This week we’re going to take a look into the world of localization. If you’re new to the world of corporate localization, knowing what the difference is between all of these different services can be tricky. Like, is localization really all that different from translation? To answer that question and help you out, we’re going to walk you through the differences so that you have all the info you need!
Remember: if you don’t have time to read this now, how about saving it for later and downloading it as an e-book?
Translation vs localization
Let’s start right at the beginning! What’s the difference?! Translation and localization are similar services in that they both take one language and adapt your texts to another, but localization is a bit more complex than translation. While translation mainly focuses on words, localization looks at the bigger picture. Localization adapts more than words and looks at things like UX, pictures, numbers, currencies, etc. to make sure everything is culturally suitable for their new market.
Who needs localization services?
Anyone who’s doing business abroad can sure benefit from localization services. While technical documentation may not need localizing, things like websites, games, and other types of media (e.g. e-learning) are perfect. You see, different things resonate with different cultures, so changing pictures and colors, for example, can help set your brand up for success.
Examples of localization
Let’s visualize what we mean by taking a look at how some of the world’s biggest brands do things. Please don’t judge us though, it’s coming up to lunchtime so there’s a bit of a food theme going on!
Everyone knows coca-cola, no matter where you come from. And that’s partly down to their amazing localization strategies which cleverly mix American and local culture that everyone can relate to. Rewind back to 2013/2014, and you might remember their “share a coke” campaign. In the U.S., bottles featured common American names like Jake or Amy. But if you visited the Czech Republic, you’d see names like Petr and Alzbeta everywhere.
Here, you can see just how subtle localization can be, but how important it is in making consumers feel like they matter to a brand. But…what about when things aren’t that easy? Take China, for example, it’s seen as rude to call people by their first names, so Coca Cola had to come up with a solution. What they did was instead of having people’s names written on the bottles, they used terms like “best friend” and “classmate” to break down that cultural barrier.
Sticking with China, did you know what KFC had a bit of a translation mishap when they first opened there back in the 80s? Their slogan was translated to “eat your fingers off” rather than “finger-lickin’ good”, which put consumers off the brand. Luckily, though, they managed to bounce back by adapting their menus to suit local tastes. Rather than just having fried chicken, they added Chinese favorites like porridge to their menus so that older consumers could have something they’re used to while treating their children/grand-children to something more exotic!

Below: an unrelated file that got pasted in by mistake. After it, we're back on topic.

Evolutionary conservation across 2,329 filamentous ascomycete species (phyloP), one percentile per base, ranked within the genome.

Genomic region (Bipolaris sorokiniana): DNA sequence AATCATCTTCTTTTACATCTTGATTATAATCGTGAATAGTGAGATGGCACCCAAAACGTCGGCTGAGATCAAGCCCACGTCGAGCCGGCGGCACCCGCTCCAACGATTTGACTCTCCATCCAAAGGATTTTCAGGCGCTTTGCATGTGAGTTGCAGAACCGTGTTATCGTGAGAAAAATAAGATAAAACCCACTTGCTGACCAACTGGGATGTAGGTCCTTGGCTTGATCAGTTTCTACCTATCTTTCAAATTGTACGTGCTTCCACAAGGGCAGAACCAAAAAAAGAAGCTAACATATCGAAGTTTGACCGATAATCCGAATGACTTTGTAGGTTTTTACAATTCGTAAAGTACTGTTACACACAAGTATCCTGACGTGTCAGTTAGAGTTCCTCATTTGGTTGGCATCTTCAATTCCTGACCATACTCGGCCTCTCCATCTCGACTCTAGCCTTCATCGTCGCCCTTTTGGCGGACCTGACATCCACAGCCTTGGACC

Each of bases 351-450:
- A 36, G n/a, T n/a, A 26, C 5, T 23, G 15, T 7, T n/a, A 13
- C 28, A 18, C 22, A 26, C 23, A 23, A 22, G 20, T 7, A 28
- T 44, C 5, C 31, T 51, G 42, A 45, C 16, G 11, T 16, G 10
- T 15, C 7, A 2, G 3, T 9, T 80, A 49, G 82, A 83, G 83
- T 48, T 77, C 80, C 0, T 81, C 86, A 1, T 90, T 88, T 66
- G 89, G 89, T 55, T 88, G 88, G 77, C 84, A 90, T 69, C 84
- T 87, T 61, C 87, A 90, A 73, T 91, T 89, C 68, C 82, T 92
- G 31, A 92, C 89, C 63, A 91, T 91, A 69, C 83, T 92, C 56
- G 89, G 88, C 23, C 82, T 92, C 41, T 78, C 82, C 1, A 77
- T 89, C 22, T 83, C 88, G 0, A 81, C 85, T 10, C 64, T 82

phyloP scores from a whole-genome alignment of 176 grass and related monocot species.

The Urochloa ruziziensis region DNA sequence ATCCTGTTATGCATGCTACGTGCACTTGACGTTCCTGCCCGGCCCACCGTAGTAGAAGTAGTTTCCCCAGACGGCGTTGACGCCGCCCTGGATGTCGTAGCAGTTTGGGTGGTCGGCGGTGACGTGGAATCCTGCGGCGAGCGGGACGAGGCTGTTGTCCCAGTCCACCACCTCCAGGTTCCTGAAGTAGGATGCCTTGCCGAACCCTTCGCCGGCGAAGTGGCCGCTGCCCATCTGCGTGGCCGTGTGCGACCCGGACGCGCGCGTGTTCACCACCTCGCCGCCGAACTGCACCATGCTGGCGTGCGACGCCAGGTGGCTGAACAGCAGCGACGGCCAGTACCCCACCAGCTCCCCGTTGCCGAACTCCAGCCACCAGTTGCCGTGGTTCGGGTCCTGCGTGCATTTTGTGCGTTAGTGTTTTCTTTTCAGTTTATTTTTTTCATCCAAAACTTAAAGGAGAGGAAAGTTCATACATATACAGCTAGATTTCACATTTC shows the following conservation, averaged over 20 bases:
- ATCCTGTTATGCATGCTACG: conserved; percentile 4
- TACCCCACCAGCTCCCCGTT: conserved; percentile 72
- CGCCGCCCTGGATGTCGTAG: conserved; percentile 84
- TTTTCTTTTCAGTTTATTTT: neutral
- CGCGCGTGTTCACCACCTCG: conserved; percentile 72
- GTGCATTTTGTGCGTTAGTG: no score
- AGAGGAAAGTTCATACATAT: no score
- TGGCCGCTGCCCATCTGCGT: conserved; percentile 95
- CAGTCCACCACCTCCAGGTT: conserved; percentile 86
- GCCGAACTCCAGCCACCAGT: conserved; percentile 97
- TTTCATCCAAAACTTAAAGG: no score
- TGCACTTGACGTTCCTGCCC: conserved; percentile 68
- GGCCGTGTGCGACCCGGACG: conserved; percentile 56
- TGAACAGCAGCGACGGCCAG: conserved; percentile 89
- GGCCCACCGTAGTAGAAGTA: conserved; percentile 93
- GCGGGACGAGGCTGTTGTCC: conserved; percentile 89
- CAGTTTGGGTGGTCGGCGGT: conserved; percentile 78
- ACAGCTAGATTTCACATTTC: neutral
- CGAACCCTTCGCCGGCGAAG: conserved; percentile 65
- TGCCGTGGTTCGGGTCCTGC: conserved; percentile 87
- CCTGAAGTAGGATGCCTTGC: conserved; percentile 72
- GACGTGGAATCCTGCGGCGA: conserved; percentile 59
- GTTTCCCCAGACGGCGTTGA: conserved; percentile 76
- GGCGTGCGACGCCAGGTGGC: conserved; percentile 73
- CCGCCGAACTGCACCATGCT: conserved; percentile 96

You might be surprised that Dominos has a whopping 20% share of the fast-food market in India, putting it above the likes of McDonalds and Subway. But how did they do it? The answer is localization! Western pizzas don’t really appeal to Indian tastes, so rather than going in with your classic Hawaii or Margherita, they created a fusion of Indian classics. So, if you head to India, instead of getting yourself a mighty meaty, you’ll find the likes of paneer tikka instead.
So…now you’ve seen the big guys localize, how do you implement a localization strategy yourself? First of all, don’t feel you need to come up with something as amazing as the campaigns we just spoke about. Everyone starts small, and that’s OK! All you need to do is follow these tips and you’ll be a localization expert in no time!
- Hire a local team or partner with an agency (like ourselves) who have local expertise to help you. Going local will give you insights about different cultures you didn’t realize mattered, and help your brand resonate with that particular audience.
- Create experiences that’ll mean people around the world get a good feeling from your brand. You want to be associated with something positive (e.g. McDonald’s being a special treat) so that you’re remembered for all the right reasons.
- Localizing rather than translating will help your brand feel like the local choice for consumers, which is what you want. Even localizing for California and New York, for example, can make a big difference. So see the smaller picture while trying to grow big.
- Finding your USP (unique selling point) can really help – and that USP is not likely to be the same all around the world. Different countries equal different competition, so how you make yourselves stand out needs to change depending on where you’re going.
- By being a part of local communities, you can make a difference where it really matters. People may not care if you’re helping a charity in Japan if they’re in the U.S., they want to see you helping people like them.
Now that we’ve covered everything that goes into a localization strategy, we’ll leave you with a few final thoughts. Remember – localization success doesn’t happen overnight, so make sure you’re willing to put the effort in. Also, remember there will be some technical and social factors you need to consider, too, so keep that in mind when planning your time.